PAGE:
Cart (Loading....) | Create Account
Close category search window
 

Microwave Power Measurements Employing Electron Beam Techniques

Sign In

Cookies must be enabled to login.After enabling cookies , please use refresh or reload or ctrl+f5 on the browser for the login options.

Formats Non-Member Member
$31 $13
Learn how you can qualify for the best price for this item!
Become an IEEE Member or Subscribe to
IEEE Xplore for exclusive pricing!
close button

puzzle piece

IEEE membership options for an individual and IEEE Xplore subscriptions for an organization offer the most affordable access to essential journal articles, conference papers, standards, eBooks, and eLearning courses.

Learn more about:

IEEE membership

IEEE Xplore subscriptions

1 Author(s)
Thomas, H.A. ; General Atomic Div., General Dynamics Corp., San Diego, Calif. Formerly with the Radio Standards Div., Boulder, Colo., Labs. of Natl. Bureau of Standards

A new electron beam technique for measuring microwave power flow, either cw or pulse, in waveguides is described. This technique consists of accelerating an electron beam transversely through an evacuated section of waveguide carrying power in the TE10 mode. The transit time of the electrons is adjusted to a value which gives maximum interaction of the field in the guide with the electrons, i.e., electrons gain maximum energy. The energy gained by the electrons is measured by means of a dc stopping potential which can be related to the field. Power is then calculated from the Poynting vector. The instrument takes the form of a sealed-off vacuum tube having a short section of waveguide as part of the tube. The ends of the waveguide may be sealed using known window techniques. The theory for the ideal case is presented and then means of correcting for the various perturbations present in an actual tube are discussed. The theory and the corrections are verified by experiment. The technique appears to have definite value for monitoring or measuring high- and medium-level cw or pulse-power flow. Theoretically the device is self-calibrating and therefore might make a good primary standard. Its suitability as a primary standard is under further investigation.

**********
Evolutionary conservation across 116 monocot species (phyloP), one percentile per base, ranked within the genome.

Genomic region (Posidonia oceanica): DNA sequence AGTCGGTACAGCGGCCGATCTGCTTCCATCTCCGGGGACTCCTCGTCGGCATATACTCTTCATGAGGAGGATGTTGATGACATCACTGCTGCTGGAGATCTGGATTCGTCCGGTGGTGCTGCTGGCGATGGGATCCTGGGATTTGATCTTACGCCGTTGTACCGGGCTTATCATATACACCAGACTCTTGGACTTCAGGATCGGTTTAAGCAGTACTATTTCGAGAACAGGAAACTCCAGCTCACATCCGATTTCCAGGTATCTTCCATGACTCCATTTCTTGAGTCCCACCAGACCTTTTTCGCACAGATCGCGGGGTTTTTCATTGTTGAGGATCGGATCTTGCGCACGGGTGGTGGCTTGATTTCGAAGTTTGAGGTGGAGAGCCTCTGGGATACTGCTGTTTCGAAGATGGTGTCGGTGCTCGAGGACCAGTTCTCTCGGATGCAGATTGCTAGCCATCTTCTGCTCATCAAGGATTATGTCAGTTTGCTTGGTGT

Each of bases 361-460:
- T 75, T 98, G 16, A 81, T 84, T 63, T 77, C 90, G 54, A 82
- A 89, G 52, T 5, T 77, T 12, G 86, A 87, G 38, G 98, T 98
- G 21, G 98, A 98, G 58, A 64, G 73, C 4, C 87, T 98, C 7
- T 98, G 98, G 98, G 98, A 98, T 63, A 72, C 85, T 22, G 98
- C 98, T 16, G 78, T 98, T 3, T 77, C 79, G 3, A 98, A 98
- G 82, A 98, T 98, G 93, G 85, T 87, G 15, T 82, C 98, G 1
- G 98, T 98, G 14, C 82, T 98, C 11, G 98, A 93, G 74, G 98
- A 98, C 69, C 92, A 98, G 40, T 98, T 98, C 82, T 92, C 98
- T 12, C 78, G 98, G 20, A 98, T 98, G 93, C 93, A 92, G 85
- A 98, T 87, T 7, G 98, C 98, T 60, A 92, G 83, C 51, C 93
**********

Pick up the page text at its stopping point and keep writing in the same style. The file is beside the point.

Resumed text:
Published in:

Proceedings of the IRE  (Volume:45 ,  Issue: 2 )

Date of Publication:

Feb. 1957

Need Help?


IEEE Advancing Technology for Humanity About IEEE Xplore | Contact | Help | Terms of Use | Nondiscrimination Policy | Site Map | Privacy & Opting Out of Cookies

A not-for-profit organization, IEEE is the world's largest professional association for the advancement of technology.
© Copyright 2014 IEEE - All rights reserved. Use of this web site signifies your agreement to the terms and conditions.